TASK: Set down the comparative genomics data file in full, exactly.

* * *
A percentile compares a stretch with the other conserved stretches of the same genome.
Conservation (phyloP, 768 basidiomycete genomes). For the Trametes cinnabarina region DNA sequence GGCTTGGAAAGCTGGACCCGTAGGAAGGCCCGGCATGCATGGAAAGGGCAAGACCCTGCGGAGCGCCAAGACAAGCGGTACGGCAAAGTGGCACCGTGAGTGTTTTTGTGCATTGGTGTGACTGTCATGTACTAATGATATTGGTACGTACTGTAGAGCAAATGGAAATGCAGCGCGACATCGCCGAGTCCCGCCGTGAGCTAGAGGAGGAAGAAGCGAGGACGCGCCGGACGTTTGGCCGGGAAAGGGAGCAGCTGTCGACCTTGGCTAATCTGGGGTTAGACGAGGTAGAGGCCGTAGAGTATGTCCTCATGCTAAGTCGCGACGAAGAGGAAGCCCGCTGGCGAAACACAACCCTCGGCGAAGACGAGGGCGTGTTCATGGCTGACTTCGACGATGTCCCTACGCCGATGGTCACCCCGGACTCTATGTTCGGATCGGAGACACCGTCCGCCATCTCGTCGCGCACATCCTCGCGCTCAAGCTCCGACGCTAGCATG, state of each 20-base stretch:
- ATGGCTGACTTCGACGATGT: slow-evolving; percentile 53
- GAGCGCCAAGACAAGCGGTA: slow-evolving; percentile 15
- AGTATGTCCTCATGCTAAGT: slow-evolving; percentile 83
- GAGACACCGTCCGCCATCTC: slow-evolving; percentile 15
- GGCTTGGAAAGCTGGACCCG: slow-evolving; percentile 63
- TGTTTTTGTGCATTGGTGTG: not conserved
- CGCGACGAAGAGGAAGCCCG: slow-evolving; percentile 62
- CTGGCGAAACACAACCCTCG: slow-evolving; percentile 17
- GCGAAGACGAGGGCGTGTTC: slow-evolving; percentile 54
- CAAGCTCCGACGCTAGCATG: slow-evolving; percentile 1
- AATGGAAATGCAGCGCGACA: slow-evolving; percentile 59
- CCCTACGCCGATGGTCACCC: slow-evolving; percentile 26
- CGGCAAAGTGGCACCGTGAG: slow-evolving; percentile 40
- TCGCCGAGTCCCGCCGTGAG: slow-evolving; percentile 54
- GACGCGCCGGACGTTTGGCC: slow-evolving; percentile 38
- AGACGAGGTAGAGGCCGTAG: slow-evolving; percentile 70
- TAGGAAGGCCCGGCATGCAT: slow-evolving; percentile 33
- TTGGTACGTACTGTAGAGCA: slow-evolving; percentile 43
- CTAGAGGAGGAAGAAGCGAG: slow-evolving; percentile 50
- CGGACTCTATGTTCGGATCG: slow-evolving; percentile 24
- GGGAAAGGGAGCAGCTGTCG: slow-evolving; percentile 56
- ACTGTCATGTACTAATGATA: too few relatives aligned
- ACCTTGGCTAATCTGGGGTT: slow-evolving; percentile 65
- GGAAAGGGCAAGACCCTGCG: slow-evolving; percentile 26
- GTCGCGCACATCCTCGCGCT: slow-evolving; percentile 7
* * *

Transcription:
A percentile compares a stretch with the other conserved stretches of the same genome.
Conservation (phyloP, 768 basidiomycete genomes). For the Trametes cinnabarina region DNA sequence GGCTTGGAAAGCTGGACCCGTAGGAAGGCCCGGCATGCATGGAAAGGGCAAGACCCTGCGGAGCGCCAAGACAAGCGGTACGGCAAAGTGGCACCGTGAGTGTTTTTGTGCATTGGTGTGACTGTCATGTACTAATGATATTGGTACGTACTGTAGAGCAAATGGAAATGCAGCGCGACATCGCCGAGTCCCGCCGTGAGCTAGAGGAGGAAGAAGCGAGGACGCGCCGGACGTTTGGCCGGGAAAGGGAGCAGCTGTCGACCTTGGCTAATCTGGGGTTAGACGAGGTAGAGGCCGTAGAGTATGTCCTCATGCTAAGTCGCGACGAAGAGGAAGCCCGCTGGCGAAACACAACCCTCGGCGAAGACGAGGGCGTGTTCATGGCTGACTTCGACGATGTCCCTACGCCGATGGTCACCCCGGACTCTATGTTCGGATCGGAGACACCGTCCGCCATCTCGTCGCGCACATCCTCGCGCTCAAGCTCCGACGCTAGCATG, state of each 20-base stretch:
- ATGGCTGACTTCGACGATGT: slow-evolving; percentile 53
- GAGCGCCAAGACAAGCGGTA: slow-evolving; percentile 15
- AGTATGTCCTCATGCTAAGT: slow-evolving; percentile 83
- GAGACACCGTCCGCCATCTC: slow-evolving; percentile 15
- GGCTTGGAAAGCTGGACCCG: slow-evolving; percentile 63
- TGTTTTTGTGCATTGGTGTG: not conserved
- CGCGACGAAGAGGAAGCCCG: slow-evolving; percentile 62
- CTGGCGAAACACAACCCTCG: slow-evolving; percentile 17
- GCGAAGACGAGGGCGTGTTC: slow-evolving; percentile 54
- CAAGCTCCGACGCTAGCATG: slow-evolving; percentile 1
- AATGGAAATGCAGCGCGACA: slow-evolving; percentile 59
- CCCTACGCCGATGGTCACCC: slow-evolving; percentile 26
- CGGCAAAGTGGCACCGTGAG: slow-evolving; percentile 40
- TCGCCGAGTCCCGCCGTGAG: slow-evolving; percentile 54
- GACGCGCCGGACGTTTGGCC: slow-evolving; percentile 38
- AGACGAGGTAGAGGCCGTAG: slow-evolving; percentile 70
- TAGGAAGGCCCGGCATGCAT: slow-evolving; percentile 33
- TTGGTACGTACTGTAGAGCA: slow-evolving; percentile 43
- CTAGAGGAGGAAGAAGCGAG: slow-evolving; percentile 50
- CGGACTCTATGTTCGGATCG: slow-evolving; percentile 24
- GGGAAAGGGAGCAGCTGTCG: slow-evolving; percentile 56
- ACTGTCATGTACTAATGATA: too few relatives aligned
- ACCTTGGCTAATCTGGGGTT: slow-evolving; percentile 65
- GGAAAGGGCAAGACCCTGCG: slow-evolving; percentile 26
- GTCGCGCACATCCTCGCGCT: slow-evolving; percentile 7